For as long as a generation, parts of the eastern Congo have been hell on earth. The depredations of war lords, militias, and even the Congolese army itself, in a context of the breakdown of government and gangster-like intervention from abroad have made the region nearly unlivable. Eastern Congo has become notorious for the wholesale looting of its vast natural resources and the widespread use of rape for political ends. Under such circumstances, the announcement that a particularly vicious rebel group, M23, would end its rebellion and begin surrendering its weapons can only offer hope in what has long been a hopeless situation.
This positive development appears to be the result of some reforms in the Congolese army, international pressure on Rwanda, and a much more aggressive role for the UN peacekeeping force, the world’s largest and most expensive. Human rights and other activists have been advocating this formula for years. Exploring why it has taken so long to implement this strategy would take a book – we might start with Jason Stearns’ Dancing in the Glory of Monsters: The Collapse of the Congo and the Great War of Africa.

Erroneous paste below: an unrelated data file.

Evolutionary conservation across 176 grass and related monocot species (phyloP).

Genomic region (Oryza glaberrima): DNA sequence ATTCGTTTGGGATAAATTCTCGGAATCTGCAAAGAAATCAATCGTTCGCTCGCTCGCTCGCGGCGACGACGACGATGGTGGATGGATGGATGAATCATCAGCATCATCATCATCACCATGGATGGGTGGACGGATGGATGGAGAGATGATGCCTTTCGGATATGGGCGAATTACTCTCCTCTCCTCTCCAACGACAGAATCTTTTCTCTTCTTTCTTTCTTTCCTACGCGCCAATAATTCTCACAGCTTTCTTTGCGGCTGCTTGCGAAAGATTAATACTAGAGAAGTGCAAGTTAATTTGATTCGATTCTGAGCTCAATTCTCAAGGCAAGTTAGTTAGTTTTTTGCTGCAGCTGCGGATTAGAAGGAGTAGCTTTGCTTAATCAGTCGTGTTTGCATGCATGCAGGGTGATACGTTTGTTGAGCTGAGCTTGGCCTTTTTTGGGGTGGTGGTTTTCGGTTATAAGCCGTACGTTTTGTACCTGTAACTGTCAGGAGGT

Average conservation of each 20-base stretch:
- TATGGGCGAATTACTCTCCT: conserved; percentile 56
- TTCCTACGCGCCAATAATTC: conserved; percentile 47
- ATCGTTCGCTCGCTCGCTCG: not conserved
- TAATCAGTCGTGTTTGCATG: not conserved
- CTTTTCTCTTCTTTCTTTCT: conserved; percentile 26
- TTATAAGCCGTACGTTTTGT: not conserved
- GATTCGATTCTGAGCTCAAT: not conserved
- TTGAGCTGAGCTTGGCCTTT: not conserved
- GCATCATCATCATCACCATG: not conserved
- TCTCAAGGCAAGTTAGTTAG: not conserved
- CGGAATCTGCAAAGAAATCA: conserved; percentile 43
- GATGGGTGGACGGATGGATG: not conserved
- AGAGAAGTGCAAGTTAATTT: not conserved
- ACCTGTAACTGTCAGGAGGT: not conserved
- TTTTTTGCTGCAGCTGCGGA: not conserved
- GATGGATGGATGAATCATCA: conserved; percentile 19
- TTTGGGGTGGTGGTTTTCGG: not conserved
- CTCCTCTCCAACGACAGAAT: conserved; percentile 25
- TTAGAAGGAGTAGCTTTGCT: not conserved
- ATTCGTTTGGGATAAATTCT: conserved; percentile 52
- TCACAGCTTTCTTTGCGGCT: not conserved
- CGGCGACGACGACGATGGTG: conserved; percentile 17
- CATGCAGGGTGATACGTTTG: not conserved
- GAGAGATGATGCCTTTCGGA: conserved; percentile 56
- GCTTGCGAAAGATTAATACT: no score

Despite Paul Kagame’s vociferous denials, the Congolese government in Kinshasa has long maintained that Rwandan support for the rebels and warlords has played a key role in the conflict. Kinshasa has called on the international community to bring pressure on Kigali and now it has done so, particularly by cutting aid to Rwanda. There has also been pressure on the Kinshasa government to make reforms. The UN Security Council finally broadened the mandate of the UN peacekeeping force, allowing it to pursue a much more aggressive role, and at least some members of the Congolese army have seen a need for reform, according to the New York Times.
M23’s surrender is not the end of eastern Congo’s travails. At best, it is no more than “the end of the beginning” in the effort to provide peace and security to a devastated region. Eastern Congo may be the region of the world that is the most wounded, with some of the worst social statistics in almost every category. Its recovery will require both the attention and the assistance of the international community. If either lapses, M23 is likely to have successors.